Grijalva keeps seat, other local races too close to call
Tyler Besh / Arizona Daily Wildcat
Tucson democrats celebrate President Barack Obama’s re-election at the University Marriott on Nov. 6, 2012.
Although the winners were clear in some districts as the polls closed and precincts reported numbers early Wednesday morning, some races remain too close to call.
For District 3, which includes the UA campus, a victory by Democratic incumbent Raúl Grijalva over Republican candidate Gabriela Saucedo Mercer was clear, with 181 of 189 precincts reporting Grijalva’s 56.37 percent to Mercer’s 39.17 percent. Libertarian candidate Blanca Guerra trailed in with 4.32 percent.
District 2’s outcomes weren’t quite as clear, but Republican candidate Martha McSally, as of Tuesday night, held the lead at 50.23 percent to Barber’s 49.74 percent, according to reports by 209 of the 216 precincts. Barber took the seat in a special election in June after the departure of former Rep. Gabrielle Giffords.
Starting Tuesday evening, candidates from both sides of the aisle held election parties, with Barber and Grijalva’s gathering taking place in a ballroom in the Tucson Marriott University Park. Mercer’s election party met at the Sheraton Tucson on Grant Road, while McSally’s met at the Radisson Suites Tucson on Speedway Boulevard.
Blue support stays strong amid Obama’s re-election
Wine flowed, Bon Jovi played and strangers embraced as hundreds of patriotically ornamented Tusconans cheered the announcement of President Barack Obama’s re-election.
Hundreds flocked in support of the President and Arizona democratic candidates to the Tucson Marriott University Park ballroom, where the Pima County Democratic Party held its election party. Supporters eagerly awaited results, mingling in a sea of red, white and blue tuning into outcomes nationwide, before erupting to the news of Obama’s victory.
Democratic supporters said they believed Mitt Romney lacked authenticity and was out-of-touch with hard-working Americans, as every nomination captured by the red was met with jeers. Fist pumps, ovations and even tears met any mention or hint at possible blue victories.
Deciding topics for attendee’s votes ranged from health care, to the dream act, to jobs, but all agreed Obama’s re-election is a sign of hope to mend America.
“I’m a retired nurse, and I’ve seen how difficult it is for some people to get helath care and to manage with what little they have,” said Clare Velonis, a democratic supporter, who added that she had heard Romney would reverse the Affordable Care Act, leaving many without health care. “You’ve got to have everybody in the picture.”
Manny Arreguin, a former Democratic candidate for District 3 who lost to Grijalva in the September primaries, also showed up to show his support for not only local candidates, but President Obama as well.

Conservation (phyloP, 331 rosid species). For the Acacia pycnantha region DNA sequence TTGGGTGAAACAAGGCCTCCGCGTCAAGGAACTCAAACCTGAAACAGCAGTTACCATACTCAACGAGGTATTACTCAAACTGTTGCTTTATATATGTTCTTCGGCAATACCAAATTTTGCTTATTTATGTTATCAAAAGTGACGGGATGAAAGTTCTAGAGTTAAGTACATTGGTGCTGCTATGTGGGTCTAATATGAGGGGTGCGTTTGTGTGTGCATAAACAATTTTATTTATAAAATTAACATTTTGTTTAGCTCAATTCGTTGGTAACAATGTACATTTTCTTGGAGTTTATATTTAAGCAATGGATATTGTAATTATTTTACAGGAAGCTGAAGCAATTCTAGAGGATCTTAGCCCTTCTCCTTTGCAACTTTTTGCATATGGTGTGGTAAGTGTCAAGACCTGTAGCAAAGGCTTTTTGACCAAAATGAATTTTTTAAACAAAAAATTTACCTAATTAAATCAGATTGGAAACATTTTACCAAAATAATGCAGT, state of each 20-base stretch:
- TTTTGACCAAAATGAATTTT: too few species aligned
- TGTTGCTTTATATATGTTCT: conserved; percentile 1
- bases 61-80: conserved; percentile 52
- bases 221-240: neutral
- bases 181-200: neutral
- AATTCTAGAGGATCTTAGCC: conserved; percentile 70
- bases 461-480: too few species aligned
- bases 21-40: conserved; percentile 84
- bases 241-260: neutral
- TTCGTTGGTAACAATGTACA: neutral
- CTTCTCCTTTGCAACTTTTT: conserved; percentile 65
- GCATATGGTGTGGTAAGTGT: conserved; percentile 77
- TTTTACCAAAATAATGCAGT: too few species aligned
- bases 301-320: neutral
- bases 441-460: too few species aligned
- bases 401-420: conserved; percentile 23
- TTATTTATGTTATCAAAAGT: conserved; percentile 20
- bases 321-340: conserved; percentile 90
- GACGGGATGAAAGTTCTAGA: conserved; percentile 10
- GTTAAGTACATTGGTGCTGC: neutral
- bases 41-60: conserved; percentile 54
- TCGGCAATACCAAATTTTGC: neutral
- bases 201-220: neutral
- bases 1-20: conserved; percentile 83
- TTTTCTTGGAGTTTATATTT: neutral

Arreguin said it was important to “give the president more time to do what he wants to do,” adding that he hoped for better relationships with politicians across the aisle.
“I hope the Republicans change their attitude … they really need to work together, so I’m hoping that will happen,” he said.
While Barber’s race remained too close to call on Tuesday night, Grijalva addressed the crowd after a clear win. During his speech, Grijalva mentioned the Republican stance toward immigration.
“You cannot marginalize people by who and what they look like,” he said.
Red voters fade following national defeat
A once-crowded room with hundreds of Tucson Republicans sipping drinks, discussing politics and waiting for election results turned into a near-empty room after Obama’s victory was announced Tuesday night.
Few stuck around after 10 p.m. to await local results and discuss the presidential turnout. Mercer said early on that she had “a feeling that we’re going to have a new president,” adding that Obama’s victory “hurts.”
“We cannot afford four more years of Barack Hussein Obama,” she said. “He is going to destroy our country.”
Mercer added that she was proud of her campaign, which she ran without millions of dollars in donations from big companies and with unpaid volunteers.
“My campaign was 100 percent grassroots,” Mercer said. “All the money that we raised was from people. It was not from the big donors.”
Jack Arnold, a public policy and administration senior and member of the UA’s College Republicans said the Republican Party needs to shift more toward libertarianism and let go of some of the social issues that have been discussed in this election.
“We’re at the point now where the Republican Party needs to move into the 21st century if they want to continue getting elected to office,” he said.
Tucsonans kept their hopes up as local election ballots continued to be counted Tuesday night.
Arnold wasn’t surprised with the recent results of the 3rd Congressional District, he said. Grijalva’s constituents were concerned about immigration and were not willing to support a candidate who supported SB1070, he added.
Mark Napier, the associate director of operations for UA Parking and Transportation services and the Republican candidate for Pima County sheriff said although he was nervous waiting for results, he was willing to accept whatever happened.
“There’s still a whole lot of votes out there to be counted,” Napier said late Tuesday night. “We ran a campaign we can be proud of and whatever turns out turns out.”
Unofficial results show Democratic candidate Clarence Dupnik ahead of Napier 50 percent to 46.98 percent.